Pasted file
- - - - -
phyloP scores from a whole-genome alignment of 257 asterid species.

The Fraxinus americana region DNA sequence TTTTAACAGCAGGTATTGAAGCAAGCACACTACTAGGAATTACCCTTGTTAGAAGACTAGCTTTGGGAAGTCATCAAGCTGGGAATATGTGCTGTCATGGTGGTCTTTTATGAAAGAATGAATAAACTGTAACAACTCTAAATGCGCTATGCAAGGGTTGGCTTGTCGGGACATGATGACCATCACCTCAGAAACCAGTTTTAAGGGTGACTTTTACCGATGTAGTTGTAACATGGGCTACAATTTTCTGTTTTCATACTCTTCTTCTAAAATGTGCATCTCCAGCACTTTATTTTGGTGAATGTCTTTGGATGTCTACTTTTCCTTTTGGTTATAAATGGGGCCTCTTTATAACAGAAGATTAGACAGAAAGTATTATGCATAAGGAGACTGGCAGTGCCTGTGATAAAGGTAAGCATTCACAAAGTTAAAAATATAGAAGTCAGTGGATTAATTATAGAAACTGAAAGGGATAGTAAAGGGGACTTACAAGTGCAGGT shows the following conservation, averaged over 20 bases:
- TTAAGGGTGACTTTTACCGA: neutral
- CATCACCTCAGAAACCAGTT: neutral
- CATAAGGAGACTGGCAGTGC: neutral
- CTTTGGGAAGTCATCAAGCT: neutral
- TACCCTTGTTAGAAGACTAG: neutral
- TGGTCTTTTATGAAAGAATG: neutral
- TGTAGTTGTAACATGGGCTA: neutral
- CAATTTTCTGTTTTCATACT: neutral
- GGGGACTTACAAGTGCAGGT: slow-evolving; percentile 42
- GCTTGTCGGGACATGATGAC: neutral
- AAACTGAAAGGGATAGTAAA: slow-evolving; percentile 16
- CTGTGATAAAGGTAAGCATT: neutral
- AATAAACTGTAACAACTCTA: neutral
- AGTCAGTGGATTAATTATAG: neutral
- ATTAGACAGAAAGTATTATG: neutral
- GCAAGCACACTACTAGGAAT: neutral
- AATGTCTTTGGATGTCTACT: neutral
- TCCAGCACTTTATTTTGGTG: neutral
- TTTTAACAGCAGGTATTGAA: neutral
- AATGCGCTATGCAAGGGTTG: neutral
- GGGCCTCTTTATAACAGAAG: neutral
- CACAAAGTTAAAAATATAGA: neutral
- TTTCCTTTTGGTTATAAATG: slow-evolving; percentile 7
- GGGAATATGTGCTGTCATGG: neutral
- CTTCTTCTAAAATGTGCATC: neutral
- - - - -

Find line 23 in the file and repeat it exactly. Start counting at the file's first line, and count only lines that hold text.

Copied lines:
- GGGCCTCTTTATAACAGAAG: neutral